One of the most common financial crimes prosecuted in federal court is money laundering, which involves the transfer of money that is a product of criminal activity. The two frequently used statutes in federal courts, 18, U.S.C., Sections 1956 and 1957, set out the specified unlawful activities that are the basis for federal money laundering. Oftentimes, a money laundering accusation will go hand in hand with another offense, such as a drug charge. Penalties for money laundering depend on the amount alleged to have been laundered and the underlying criminal scheme and are extremely serious.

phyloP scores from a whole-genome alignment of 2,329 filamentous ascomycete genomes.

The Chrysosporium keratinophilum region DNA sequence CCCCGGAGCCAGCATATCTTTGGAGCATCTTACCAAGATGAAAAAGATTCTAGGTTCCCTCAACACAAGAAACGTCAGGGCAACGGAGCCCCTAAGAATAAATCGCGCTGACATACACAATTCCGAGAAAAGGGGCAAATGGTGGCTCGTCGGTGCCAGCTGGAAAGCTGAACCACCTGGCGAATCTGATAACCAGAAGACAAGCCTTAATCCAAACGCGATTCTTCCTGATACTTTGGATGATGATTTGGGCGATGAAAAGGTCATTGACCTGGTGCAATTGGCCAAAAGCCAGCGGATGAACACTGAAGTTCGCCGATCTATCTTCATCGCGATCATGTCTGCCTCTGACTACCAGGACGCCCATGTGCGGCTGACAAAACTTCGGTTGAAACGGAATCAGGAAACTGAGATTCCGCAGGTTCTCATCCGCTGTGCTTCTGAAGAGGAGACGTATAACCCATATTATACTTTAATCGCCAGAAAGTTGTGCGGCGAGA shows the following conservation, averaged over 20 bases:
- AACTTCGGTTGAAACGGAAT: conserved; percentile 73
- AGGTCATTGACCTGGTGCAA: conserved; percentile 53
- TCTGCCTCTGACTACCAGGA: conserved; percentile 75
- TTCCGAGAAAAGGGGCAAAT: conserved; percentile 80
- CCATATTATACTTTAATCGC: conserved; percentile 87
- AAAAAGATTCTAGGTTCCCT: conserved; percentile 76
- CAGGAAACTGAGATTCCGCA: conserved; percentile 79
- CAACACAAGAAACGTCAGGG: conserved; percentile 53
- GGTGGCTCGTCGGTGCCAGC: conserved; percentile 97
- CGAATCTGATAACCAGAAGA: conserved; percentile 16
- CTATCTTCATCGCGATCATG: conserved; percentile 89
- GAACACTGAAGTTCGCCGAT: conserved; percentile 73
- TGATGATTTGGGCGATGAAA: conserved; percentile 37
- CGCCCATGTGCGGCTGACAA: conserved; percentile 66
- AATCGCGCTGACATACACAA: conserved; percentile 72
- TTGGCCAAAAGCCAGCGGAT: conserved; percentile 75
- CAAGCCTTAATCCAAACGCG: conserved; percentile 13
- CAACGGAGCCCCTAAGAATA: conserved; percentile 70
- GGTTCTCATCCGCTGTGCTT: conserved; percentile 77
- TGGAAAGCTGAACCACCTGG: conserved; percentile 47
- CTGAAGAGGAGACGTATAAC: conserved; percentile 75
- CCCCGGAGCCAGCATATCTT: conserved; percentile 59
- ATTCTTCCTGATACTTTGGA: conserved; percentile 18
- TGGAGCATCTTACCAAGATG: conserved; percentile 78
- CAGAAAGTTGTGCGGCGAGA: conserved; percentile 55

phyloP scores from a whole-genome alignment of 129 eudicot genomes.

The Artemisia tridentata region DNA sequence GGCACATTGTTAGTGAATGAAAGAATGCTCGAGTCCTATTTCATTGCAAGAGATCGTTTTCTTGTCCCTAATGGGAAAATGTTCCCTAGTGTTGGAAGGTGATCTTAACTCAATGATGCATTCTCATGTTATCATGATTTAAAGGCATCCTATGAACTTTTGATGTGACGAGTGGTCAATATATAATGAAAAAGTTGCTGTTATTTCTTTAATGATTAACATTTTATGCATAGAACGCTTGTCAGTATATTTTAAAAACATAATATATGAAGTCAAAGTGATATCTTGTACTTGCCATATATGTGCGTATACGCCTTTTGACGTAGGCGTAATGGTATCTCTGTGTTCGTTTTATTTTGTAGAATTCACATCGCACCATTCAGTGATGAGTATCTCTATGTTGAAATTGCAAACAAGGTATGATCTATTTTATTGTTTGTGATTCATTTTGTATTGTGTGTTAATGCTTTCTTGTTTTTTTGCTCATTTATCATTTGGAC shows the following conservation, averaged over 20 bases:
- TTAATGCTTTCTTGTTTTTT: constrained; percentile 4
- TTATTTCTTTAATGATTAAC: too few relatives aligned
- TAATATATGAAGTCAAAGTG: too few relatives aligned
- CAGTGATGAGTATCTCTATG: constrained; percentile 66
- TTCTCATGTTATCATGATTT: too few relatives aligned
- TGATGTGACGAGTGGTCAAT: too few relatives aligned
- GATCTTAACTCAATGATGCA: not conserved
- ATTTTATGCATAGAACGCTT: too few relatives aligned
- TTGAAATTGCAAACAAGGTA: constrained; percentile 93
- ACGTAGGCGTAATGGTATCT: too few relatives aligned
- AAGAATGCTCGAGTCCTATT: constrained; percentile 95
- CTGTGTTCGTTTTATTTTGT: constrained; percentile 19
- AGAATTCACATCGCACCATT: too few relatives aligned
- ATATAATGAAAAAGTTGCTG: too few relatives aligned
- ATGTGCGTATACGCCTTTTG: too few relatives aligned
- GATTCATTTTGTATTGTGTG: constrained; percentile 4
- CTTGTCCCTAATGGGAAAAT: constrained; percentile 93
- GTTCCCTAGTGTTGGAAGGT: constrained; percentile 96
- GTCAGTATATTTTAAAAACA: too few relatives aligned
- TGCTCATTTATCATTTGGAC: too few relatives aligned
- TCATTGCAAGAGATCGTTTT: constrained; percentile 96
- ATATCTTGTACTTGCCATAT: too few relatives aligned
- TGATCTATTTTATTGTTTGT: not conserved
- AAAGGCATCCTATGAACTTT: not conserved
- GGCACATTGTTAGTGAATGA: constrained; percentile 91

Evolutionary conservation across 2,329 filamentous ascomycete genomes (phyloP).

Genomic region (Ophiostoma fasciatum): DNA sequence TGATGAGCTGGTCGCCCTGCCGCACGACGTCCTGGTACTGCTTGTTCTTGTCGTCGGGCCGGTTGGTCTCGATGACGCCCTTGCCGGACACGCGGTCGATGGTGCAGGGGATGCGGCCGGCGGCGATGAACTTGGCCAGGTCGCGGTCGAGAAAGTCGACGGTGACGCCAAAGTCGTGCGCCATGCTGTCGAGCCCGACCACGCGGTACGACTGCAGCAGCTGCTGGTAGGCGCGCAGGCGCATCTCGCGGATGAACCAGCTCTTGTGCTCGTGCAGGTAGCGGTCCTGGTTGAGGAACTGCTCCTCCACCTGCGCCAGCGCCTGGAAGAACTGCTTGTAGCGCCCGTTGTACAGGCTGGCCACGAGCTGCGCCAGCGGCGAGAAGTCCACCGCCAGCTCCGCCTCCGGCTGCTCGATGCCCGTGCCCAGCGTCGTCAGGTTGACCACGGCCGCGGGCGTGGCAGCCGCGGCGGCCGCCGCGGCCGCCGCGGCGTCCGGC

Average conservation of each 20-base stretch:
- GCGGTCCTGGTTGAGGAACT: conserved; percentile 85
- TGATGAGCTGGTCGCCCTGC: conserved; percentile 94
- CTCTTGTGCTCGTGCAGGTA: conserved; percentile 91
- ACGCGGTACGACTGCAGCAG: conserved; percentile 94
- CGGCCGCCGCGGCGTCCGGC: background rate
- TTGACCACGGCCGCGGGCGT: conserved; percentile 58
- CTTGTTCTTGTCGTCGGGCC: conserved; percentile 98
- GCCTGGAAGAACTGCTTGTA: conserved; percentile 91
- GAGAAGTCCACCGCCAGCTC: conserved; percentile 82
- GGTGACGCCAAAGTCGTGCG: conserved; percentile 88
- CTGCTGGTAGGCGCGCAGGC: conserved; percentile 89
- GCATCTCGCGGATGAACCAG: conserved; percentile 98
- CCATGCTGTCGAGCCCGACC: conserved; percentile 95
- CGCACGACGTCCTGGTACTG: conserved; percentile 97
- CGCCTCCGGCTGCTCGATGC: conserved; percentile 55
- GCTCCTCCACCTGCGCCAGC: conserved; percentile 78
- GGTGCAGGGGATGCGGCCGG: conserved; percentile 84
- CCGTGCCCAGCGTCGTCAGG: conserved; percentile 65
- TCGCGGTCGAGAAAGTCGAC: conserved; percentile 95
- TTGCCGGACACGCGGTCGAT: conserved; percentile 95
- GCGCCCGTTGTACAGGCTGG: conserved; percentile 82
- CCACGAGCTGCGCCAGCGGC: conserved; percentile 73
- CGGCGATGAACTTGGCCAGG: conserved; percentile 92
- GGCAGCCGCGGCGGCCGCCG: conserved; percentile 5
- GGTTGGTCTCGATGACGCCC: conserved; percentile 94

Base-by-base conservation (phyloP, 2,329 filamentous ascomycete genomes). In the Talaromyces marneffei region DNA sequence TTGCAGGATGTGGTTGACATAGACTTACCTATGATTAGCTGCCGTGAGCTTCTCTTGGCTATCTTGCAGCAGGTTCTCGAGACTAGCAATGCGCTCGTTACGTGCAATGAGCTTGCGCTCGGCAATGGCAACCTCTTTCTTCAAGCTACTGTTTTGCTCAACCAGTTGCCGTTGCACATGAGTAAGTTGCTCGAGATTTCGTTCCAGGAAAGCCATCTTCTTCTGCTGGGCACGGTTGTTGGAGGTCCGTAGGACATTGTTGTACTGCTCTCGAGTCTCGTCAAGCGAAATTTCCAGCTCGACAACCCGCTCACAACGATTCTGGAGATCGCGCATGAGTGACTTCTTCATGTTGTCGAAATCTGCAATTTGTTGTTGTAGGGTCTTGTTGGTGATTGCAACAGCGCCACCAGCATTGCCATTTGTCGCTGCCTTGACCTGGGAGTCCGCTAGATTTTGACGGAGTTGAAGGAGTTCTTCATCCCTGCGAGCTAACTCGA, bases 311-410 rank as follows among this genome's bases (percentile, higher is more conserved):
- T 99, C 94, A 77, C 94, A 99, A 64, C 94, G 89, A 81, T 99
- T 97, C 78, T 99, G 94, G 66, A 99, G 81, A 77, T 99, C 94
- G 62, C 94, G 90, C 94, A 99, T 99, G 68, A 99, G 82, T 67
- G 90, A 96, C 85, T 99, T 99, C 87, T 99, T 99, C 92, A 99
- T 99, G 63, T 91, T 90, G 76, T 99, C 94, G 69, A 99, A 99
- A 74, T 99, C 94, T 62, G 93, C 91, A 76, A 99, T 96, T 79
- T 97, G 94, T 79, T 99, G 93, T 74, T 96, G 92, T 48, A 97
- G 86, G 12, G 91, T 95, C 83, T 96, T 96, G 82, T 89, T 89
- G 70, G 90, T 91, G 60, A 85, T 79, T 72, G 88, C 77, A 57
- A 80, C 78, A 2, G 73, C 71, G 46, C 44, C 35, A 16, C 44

It is likely that a civil forfeiture will accompany a money laundering violation which means the government will seize property, including real property, vehicles, cash and bank accounts, if it can show such property was used or acquired in violation of the law. Because of the strict civil rules that govern forfeiture actions, a quick response is key to protecting and preserving the rights and property of someone who has had their property confiscated by the government.